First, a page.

Wednesday, March 28, 2012

Warning of "curse" and the good news of Jesus

 My 10-year-old said to me the other day that the last word in the Old Testament is "curse" (NRSV). He said, "Daddy, this is really bad, isn't it?" This got me thinking.

The last word in the Old Testament (Malachi 4:6; Hebrew: חרם ) refers to the things that are set apart to Yahweh for total destruction. It is used in Joshua 6:17, 18; 7:1, 11, 12,13, 15; 22:20 to refer to the total destruction of what has been set apart for God after victory in certain battles. I tend to think the word does not mean extermination, but that it is a fairly common ancient literary device to refer to the wiping out of enemy. (See here for further information.)

What is interesting to me is what Malachi is trying to say. Yahweh warns Israel to be faithful to him, so as to avoid their total destruction. And Malachi says that God will send the prophet Elijah to issue this warning. A similar warning is found earlier in Malachi 3:1, which says that Yahweh will send his messenger to prepare the way. Again, the message seems to be concerning the need for Israel to be faithful to the covenant (Mal 2:17-3:5).

This is where it gets really interesting. It is because Mark begins his Gospel by citing Malachi 3:1 in Mark 1:2-3 (which is in fact a composite citation of Mal 3:1 and Isa 40:3). Mark uses the Scripture to say that John the Baptist is the one who prepares the way for Jesus the Messiah (the Anointed King), who is the Elijah-figure that Israel is waiting for (Mk 9:11-13).

What follows in Mark's Gospel is of course that Jesus will fulfil his role as the Anointed King in the most surprising way. That is, he will suffer, die and be raised from the dead. And he calls his followers to follow the same cruciform life.

If we read the gospel of Jesus in light of the message of Malachi, then it is "good news" indeed. The "curse" of utter destruction for covenantal unfaithfulness is totally turned around. Those who responds to Jesus' call are participants of this good news. Those who resolve to reorient their lives according to that call and embody the value system of God's kingdom will find that their God is faithful and will not abandon his people.

Yes, the Old Testament ends with a warning, but not without a promise of God's deliverance. This promise finds its fulfilment in Jesus. It came with great price though, for the Son of God suffered and died - and was raised. He showed us the way of God. We can indeed rejoice in the promise of the good news of Jesus, and we are called to follow his way of life.

An article by Professor Walter Brueggemann on Joshua in Interpretation

For those who enjoy the more technical and academic engagement with the Scripture, there is a new article in Interpretation written by Professor Walter Brueggemann on the Book of Joshua. Click here for the article.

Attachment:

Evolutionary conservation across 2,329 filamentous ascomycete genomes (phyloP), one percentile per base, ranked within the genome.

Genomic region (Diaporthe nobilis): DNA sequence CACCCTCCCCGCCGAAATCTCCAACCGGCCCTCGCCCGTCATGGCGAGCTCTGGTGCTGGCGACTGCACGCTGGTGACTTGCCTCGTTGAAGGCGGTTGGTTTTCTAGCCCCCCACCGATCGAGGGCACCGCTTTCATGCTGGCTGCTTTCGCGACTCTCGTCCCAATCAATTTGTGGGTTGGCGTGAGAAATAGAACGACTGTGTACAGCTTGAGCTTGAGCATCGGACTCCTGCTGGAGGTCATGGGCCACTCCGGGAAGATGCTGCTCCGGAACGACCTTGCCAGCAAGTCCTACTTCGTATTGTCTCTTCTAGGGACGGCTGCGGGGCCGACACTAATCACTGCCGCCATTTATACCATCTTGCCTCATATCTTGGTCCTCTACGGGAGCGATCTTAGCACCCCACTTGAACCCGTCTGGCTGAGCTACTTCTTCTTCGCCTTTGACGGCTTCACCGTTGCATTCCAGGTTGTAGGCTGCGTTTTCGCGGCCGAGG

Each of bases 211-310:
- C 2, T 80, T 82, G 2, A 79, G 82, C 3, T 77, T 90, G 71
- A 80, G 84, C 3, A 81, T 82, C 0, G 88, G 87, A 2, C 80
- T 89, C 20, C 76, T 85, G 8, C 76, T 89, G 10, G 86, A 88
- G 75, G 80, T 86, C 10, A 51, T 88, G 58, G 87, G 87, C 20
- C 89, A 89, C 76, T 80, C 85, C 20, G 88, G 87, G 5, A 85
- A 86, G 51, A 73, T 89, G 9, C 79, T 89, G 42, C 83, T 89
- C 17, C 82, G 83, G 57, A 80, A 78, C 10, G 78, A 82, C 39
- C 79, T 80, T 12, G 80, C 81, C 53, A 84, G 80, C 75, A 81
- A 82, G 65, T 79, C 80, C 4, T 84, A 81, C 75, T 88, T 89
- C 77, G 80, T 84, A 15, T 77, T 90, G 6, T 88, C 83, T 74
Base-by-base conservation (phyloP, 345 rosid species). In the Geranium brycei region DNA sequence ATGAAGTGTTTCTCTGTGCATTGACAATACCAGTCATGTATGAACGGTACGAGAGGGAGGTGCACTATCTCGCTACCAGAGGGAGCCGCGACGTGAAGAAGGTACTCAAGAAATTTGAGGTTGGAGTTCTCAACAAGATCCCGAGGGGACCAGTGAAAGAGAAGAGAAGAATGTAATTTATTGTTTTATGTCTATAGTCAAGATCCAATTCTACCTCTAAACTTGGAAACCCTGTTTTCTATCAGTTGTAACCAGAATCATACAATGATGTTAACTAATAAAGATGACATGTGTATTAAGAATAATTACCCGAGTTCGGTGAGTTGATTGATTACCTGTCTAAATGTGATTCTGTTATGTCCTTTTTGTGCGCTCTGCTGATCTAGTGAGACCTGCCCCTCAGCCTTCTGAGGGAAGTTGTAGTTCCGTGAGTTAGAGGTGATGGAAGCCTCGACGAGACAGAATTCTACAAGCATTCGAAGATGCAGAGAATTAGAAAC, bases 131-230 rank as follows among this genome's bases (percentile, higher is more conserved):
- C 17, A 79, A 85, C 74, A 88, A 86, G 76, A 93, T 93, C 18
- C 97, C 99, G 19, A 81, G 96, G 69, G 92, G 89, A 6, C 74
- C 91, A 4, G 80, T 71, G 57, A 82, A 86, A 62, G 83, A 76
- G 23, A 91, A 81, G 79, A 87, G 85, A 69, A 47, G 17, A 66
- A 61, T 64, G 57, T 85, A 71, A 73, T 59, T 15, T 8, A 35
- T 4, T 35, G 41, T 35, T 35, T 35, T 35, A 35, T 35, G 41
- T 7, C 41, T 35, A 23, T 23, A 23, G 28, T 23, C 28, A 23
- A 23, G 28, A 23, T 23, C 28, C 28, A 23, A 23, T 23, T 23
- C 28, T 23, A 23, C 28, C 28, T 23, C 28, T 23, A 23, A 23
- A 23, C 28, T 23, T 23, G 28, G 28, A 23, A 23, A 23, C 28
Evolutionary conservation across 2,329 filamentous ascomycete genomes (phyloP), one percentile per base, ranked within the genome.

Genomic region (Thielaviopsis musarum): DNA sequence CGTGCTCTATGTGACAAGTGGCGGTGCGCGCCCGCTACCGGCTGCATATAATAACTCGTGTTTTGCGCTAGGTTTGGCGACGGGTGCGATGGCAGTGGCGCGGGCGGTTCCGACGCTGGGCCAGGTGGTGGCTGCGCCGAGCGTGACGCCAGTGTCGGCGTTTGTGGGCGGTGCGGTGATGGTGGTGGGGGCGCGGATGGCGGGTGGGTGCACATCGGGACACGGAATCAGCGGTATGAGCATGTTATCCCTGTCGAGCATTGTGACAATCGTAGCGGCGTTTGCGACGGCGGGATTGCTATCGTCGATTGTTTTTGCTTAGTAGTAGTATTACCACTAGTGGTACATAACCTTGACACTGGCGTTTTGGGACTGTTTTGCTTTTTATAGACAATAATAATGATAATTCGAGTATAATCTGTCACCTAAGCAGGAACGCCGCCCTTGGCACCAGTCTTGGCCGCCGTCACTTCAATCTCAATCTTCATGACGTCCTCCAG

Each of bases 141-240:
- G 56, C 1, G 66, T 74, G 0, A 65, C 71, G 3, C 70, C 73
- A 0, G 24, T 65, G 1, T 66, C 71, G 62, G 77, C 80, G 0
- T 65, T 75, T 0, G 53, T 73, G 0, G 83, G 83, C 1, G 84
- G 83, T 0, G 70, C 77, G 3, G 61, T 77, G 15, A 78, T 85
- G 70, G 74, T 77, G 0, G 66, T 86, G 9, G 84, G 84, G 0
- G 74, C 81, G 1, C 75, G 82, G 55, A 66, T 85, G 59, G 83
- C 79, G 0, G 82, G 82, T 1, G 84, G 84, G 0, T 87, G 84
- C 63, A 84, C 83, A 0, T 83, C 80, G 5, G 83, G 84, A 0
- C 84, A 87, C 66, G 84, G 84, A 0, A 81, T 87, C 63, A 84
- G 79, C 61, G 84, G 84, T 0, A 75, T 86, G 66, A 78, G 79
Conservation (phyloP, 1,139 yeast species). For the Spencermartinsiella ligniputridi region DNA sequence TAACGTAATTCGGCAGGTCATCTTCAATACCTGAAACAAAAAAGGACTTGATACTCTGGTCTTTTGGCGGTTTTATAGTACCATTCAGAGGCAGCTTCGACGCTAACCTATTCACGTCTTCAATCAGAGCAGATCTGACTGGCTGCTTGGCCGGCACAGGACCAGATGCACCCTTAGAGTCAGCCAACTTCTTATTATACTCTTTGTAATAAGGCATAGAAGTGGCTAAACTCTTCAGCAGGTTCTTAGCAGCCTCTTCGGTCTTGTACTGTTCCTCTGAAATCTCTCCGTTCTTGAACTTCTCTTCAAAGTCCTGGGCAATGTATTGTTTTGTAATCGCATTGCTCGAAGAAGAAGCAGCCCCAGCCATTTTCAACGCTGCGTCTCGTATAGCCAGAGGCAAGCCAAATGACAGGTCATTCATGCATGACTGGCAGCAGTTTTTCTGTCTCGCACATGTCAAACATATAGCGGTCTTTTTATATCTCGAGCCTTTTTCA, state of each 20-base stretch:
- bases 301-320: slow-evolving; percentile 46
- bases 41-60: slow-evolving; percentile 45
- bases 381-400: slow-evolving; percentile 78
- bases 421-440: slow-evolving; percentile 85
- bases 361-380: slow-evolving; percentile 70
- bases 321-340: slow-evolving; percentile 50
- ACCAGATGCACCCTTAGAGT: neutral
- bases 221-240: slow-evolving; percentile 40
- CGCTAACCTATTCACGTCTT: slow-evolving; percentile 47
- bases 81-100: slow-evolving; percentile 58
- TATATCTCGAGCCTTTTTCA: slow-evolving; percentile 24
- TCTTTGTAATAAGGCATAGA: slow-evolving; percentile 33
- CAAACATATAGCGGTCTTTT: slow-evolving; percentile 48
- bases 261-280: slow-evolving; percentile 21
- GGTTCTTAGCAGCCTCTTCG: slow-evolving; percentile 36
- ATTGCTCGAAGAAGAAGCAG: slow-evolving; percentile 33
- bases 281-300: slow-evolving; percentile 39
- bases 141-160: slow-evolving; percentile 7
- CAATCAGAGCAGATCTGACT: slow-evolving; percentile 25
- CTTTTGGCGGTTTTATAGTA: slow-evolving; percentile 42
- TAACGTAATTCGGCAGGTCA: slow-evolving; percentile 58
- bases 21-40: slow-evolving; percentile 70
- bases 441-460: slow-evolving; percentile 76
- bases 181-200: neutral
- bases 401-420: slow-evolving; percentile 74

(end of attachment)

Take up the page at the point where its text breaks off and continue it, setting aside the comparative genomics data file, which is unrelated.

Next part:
Tuesday, March 6, 2012

A good description of a non-Christian religious tradition

Here is a link a good description of Chinese religious traditions.  Click here.

Teachings of Confucius
  • Concern for others (the fundamental moral virtue).
  • Honoring one’s parents.
  • Right behavior.
  • Treating others as you would wish to be treated.
  • Ruling with moral standing and benevolence.  
Heaven and the Divine
Early Chinese writings refer to a supreme or highest god, named Heaven or Heavenly Emperor. Confucius shared this belief, saying: “He who offends against Heaven has no one to whom he can pray.” Heaven presided with moral law. Later followers regarded heaven as the divine moral power of the cosmos, expressed perfectly in harmony with humanity.

Some Basic Daoist Ideas
  • Be amiable to everything in the universe, to help maintain universal harmony.
  • Live a simple life uncluttered by extravagant ambition or dreams.
  • Be modest rather than assertive and dominant. Such ideas have influenced the development of certain Chinese characteristics: “A person is afraid to be famous; a pig is afraid to be fat and strong.” (Chinese saying)
  • That is, a healthy pig will be killed and eaten; a successful person will be a target. Many Chinese people keep their work and thoughts to themselves. Parents sometimes tell their children that if they are good at something, they should be modest, even hiding it.
Daoism also rejects competition, rank, luxury, vulgarity and boasting. Laozi said that the highest level was the least secure. Everyone wants to be at the top of the tree, but were we to achieve that, the tree would break. Instead, we should be like water, always seeking the lowest level.

Ancestor Veneration
Ancient belief included the veneration of ancestors. Souls reached happiness according to the conduct of their living descendants. Therefore one’s duty was to live a good and virtuous life. Ancestor worship is still practised. For many people it is simply superstition; something that is done “just in case.” For others it is more important. In many houses a small shrine can be found, usually photos of grandparents to which food and cigarettes are offered. The yearly qing ming festival celebrates ancestors with grave cleaning and firecrackers. Christians are taught not to venerate ancestors but this can be a source of family tension, even a barrier to belief.

Sunday, March 4, 2012

Three amazing little books on Resurrection, Genesis, Revelation, and Paul (Michael Gorman and Michael Pahl)

Recently I read three little books on Paul, the resurrection, Genesis and Revelation. They are really good. I recommend them to pastors, theological students, and any Christian who wants to think deeper about what they believe in.

Michael Gorman's Reading Paul. Here is the description of the book from the publisher.